Sunday, December 14, 2008


Okay, let’s try this again - and see if we can keep from ranting against the anti-gay crowd. I didn’t have much luck with that in my first attempt to formulate some remarks about the new Sean Penn movie, Milk. Penn plays the title character, Harvey Milk, a gay-rights activist who moved from New York to San Francisco and wound up becoming the first openly gay man elected to public office in the United States in 1977. He held the post for less than a year before he was assassinated, along with the mayor of San Francisco at the time, by fellow city supervisor Dan White (Josh Brolin).

While he was on the board of supervisors, Milk worked to get a local gay rights ordinance passed and was instrumental in the defeat of an ugly statewide ballot measure that would have required that all gay teachers be fired for their gayness. The measure would even have required that anyone - teacher or otherwise - employed by the public school system in California be fired for nothing more than supporting gay rights. And this was in California, just thirty years ago. Think undoing the massive damage done by King George II and Darth Cheney is a monumental task? How about undoing the damage done by religious conservatives and the impotent Republican windsocks (paging Mike Pence) they’ve hijacked over the years since some inbred idiot decided that anything Jerry Falwell said was remotely relevant? Now there’s a quest.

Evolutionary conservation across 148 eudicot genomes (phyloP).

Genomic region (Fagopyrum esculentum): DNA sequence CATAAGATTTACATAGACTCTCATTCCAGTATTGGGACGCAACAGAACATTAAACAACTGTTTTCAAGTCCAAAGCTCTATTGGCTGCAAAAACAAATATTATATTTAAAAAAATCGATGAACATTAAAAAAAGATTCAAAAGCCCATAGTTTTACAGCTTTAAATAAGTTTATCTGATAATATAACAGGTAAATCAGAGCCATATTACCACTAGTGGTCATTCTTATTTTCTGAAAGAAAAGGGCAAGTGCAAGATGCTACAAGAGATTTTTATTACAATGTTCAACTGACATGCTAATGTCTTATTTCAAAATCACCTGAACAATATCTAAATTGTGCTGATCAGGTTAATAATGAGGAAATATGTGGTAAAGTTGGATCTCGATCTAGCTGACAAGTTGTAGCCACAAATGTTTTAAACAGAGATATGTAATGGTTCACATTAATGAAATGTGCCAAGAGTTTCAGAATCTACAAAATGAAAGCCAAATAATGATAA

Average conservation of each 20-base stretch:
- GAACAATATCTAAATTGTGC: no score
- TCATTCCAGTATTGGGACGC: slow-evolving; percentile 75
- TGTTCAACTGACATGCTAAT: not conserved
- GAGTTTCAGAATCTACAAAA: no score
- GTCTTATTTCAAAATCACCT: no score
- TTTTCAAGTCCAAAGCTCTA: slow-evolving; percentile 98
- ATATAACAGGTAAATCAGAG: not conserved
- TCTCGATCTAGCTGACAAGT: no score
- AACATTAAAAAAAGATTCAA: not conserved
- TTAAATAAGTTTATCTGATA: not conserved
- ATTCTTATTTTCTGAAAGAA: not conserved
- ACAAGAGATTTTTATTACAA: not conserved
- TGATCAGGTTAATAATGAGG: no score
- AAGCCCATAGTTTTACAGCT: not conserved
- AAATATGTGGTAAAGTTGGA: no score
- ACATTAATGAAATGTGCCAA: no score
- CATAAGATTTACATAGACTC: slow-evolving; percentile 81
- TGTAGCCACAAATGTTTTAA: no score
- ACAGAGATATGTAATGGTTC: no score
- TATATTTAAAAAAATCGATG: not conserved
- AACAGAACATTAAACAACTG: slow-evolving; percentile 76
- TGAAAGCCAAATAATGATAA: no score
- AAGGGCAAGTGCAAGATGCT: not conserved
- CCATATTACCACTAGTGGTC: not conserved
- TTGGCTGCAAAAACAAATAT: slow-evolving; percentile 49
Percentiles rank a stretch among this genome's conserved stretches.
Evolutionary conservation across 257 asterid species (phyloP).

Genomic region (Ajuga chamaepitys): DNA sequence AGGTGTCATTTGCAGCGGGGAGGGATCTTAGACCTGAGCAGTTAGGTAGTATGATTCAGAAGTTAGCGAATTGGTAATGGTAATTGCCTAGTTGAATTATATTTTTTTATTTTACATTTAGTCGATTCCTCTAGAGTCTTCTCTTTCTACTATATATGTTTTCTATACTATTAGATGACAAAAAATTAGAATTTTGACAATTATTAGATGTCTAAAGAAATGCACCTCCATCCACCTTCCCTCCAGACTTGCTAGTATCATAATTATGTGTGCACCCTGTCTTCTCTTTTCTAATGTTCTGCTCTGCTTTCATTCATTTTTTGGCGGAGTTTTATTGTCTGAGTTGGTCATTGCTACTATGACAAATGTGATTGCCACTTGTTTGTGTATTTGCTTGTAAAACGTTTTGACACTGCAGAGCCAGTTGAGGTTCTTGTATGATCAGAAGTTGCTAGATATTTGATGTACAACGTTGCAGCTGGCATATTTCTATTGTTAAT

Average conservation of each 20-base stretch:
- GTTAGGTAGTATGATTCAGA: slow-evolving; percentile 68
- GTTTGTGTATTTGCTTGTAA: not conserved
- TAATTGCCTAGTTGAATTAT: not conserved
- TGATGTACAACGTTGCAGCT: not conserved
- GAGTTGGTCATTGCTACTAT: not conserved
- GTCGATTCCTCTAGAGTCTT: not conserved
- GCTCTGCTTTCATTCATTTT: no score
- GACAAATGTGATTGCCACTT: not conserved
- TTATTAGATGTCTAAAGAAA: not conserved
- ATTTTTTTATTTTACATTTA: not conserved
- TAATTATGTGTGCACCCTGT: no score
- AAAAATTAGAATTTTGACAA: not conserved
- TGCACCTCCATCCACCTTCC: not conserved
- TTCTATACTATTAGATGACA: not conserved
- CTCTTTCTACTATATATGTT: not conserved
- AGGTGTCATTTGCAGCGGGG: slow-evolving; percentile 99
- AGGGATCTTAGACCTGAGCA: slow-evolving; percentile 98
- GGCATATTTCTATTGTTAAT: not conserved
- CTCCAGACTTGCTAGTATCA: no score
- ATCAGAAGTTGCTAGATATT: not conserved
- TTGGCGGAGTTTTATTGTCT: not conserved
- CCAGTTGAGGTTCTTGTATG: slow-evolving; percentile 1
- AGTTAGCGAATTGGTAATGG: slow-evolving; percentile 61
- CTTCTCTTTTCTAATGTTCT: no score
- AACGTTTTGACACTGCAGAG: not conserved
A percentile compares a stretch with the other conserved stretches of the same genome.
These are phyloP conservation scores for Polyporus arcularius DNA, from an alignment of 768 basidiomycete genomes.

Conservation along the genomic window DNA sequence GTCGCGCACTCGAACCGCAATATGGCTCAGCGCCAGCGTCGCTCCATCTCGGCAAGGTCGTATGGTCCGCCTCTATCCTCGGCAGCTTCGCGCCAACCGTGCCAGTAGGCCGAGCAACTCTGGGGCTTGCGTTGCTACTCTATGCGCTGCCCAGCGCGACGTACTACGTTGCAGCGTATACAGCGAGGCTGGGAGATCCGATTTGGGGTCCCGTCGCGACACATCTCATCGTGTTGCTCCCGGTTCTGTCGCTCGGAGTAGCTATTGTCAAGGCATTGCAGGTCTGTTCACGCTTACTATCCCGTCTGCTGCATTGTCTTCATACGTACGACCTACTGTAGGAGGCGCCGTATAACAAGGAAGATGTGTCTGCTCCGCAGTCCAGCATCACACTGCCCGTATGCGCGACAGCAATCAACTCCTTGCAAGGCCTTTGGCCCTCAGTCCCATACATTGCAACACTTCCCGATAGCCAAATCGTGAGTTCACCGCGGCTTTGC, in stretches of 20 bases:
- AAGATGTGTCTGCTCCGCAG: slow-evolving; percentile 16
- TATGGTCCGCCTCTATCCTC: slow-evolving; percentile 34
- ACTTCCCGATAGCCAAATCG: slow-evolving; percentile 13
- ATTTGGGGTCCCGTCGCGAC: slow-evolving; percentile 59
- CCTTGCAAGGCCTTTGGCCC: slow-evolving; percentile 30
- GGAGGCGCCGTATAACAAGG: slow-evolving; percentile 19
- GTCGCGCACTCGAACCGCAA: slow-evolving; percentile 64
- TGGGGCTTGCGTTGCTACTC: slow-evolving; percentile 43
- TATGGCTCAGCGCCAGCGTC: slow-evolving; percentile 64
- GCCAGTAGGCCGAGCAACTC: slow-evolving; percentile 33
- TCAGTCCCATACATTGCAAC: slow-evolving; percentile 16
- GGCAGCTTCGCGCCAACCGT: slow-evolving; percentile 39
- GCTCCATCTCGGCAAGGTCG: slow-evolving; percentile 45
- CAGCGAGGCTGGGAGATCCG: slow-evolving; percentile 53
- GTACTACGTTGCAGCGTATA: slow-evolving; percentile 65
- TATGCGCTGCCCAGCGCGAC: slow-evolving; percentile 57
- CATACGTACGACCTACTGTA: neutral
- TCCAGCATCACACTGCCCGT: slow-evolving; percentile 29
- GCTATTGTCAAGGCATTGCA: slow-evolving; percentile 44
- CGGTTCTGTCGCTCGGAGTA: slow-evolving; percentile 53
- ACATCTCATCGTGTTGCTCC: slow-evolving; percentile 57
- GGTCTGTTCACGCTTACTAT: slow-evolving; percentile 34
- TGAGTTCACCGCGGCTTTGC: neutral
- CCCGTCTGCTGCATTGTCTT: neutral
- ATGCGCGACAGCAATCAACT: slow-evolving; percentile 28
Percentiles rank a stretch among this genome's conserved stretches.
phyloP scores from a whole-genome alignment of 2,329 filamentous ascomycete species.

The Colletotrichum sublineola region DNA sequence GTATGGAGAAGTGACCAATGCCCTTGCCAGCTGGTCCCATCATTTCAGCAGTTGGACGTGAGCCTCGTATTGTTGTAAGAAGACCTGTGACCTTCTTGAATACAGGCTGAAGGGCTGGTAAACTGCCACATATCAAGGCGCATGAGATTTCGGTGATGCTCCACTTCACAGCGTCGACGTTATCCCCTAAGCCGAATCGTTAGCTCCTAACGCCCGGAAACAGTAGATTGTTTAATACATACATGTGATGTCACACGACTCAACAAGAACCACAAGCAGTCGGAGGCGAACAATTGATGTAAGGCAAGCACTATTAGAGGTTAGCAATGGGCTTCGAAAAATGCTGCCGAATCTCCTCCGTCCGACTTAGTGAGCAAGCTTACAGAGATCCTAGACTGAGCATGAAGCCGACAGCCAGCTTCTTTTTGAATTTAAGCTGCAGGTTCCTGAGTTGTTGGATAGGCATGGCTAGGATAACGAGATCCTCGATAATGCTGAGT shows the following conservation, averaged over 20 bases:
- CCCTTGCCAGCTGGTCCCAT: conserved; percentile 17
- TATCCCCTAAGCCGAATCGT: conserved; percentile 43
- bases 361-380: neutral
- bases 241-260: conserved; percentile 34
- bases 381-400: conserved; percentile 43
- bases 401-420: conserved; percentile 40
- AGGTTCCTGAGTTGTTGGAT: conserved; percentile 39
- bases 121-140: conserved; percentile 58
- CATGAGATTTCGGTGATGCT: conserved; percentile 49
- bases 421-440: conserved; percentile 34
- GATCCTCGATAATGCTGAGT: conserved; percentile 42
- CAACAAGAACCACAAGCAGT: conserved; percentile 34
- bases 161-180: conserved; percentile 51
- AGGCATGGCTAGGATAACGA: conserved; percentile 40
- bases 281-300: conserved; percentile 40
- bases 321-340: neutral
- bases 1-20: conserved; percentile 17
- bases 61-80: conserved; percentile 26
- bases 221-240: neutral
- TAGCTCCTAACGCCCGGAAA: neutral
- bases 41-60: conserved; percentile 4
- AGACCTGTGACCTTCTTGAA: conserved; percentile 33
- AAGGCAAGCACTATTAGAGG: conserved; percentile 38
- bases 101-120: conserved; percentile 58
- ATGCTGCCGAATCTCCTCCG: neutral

Damn. There I go again. Must stay on message.